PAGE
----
Here’s the next in the series, one not easily forgotten. I ran into this girl outside of Ikeburkuro Station and asked permission to take the shot. She was with a friend, and together they are/were hoping to form a “visual band” (a band where the members perform in character). It’s a simple photo but one that I keep returning to. What does it have to do with the theme of connection/disconnection? To me she is working hard to connect and, perhaps, portrays a more honest version of her internal self than many others passing on the street.
Thanks to everyone who nominated this blog for the Photobloggies. I was grateful to be nominated in the Japan group. This year they have included nine photoblogs from Japan, and several are incredible. I’m happy just to make the list. I was surprised to see Japan Window included with the “Photoblog of the Year” finalists. I’m sure that it’s because so many of you took the time to vote. Thanks very much!
Here’s another shot that I’ll include in the series (see the past 3 posts for more). People seem to respond well to this. The dust in the air plus backlighting and the evening angle of the sun made the moment.
Thanks for the positive comments. This is another from the series I’m putting together. I’m still thinking through the theme. It’s about connection/disconnection, but it’s also about the characters. I’m excited to see a set of 12 photos come together. Today is number three with nine more to go.
This is another image I’ll include in the exhibition. Looking at this photo helped me to further understand the theme I’ll work with. All the photos will demonstrate both connection and the unclosing gaps between people and others (or, in come cases, within themselves). In this case, the younger man is holding a camera — perhaps to photograph the older man — and they share a common affinity for their gadgets. But they stand on opposite sides of the photo with a gap between them that includes physical distance, age, and technology (though the younger man’s Polaroid adds a nice retro touch to match the wind up plane).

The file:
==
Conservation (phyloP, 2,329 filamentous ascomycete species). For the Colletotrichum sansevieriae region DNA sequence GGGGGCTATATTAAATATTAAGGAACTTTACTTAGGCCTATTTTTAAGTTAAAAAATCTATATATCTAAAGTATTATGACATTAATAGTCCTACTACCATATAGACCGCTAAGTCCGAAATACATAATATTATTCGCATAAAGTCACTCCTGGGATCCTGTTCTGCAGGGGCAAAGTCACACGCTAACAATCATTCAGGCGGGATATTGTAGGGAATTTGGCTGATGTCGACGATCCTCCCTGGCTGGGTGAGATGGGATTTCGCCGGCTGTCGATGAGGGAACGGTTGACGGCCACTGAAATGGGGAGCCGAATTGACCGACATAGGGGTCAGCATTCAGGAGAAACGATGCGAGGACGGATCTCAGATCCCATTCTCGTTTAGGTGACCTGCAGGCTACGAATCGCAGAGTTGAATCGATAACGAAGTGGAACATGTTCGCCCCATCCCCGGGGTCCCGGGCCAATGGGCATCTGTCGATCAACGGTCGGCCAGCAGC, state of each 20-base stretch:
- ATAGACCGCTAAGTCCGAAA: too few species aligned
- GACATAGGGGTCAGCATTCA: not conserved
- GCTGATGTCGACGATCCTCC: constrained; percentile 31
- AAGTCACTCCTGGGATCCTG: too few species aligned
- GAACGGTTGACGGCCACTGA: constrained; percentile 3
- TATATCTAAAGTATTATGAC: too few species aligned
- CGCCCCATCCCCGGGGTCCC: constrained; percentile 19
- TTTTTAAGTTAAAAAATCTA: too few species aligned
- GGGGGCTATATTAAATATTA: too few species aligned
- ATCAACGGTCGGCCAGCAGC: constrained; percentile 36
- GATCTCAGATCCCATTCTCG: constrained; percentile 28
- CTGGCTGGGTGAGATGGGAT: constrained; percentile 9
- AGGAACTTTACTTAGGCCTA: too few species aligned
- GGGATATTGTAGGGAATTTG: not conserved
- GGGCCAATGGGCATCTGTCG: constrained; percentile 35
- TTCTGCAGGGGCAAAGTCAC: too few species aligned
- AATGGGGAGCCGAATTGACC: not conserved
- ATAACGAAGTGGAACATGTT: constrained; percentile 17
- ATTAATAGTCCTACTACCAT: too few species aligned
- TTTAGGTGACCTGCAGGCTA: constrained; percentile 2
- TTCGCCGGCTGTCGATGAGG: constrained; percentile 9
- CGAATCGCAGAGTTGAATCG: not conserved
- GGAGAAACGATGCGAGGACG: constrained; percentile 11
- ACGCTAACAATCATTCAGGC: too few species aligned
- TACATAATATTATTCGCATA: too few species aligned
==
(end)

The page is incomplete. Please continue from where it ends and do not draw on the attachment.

Voting for the Photobloggies has ended. I noticed two of the Japanese photoblogs nominated last year haven’t been updated for a long, long time. Strangely, both are by the same photographer, who has won the award for Japan the past two years. He’s a great photographer, but it’d be nice to see a more active photoblog win this time. [Here’s the one](http://digianalogue.com/photoblog/) I nominated.
We went to a community *dondoyaki* yesterday. This is an farming area on the edge of Tokyo very near to where our kids attend preschool. A couple of the preschool families live in the local area, so we asked them if we could come. This was the scene on our arrival. The two large piles are a collection of *daruma* and other New Year’s decor and good luck charms from the previous year. Technically, they burn them all as a purification ritual. But you could also simply see this as a community tradition with much talk of luck and health for the New Year.
I will be showing a series of photos from the event for the next few days filling in details as I go, so stay tuned.
This was my first and perhaps my favorite photo of the day. I notice the smoke receding to the right dramatically, the shadows angled to the left along with the shadows of the “daruma” on long poles. The people are dark vertical figures mostly lost in the scene except for these three in the foreground. I don’t know what it all means, but it’s one of those photos that draws me in for a longer look.… Keep Reading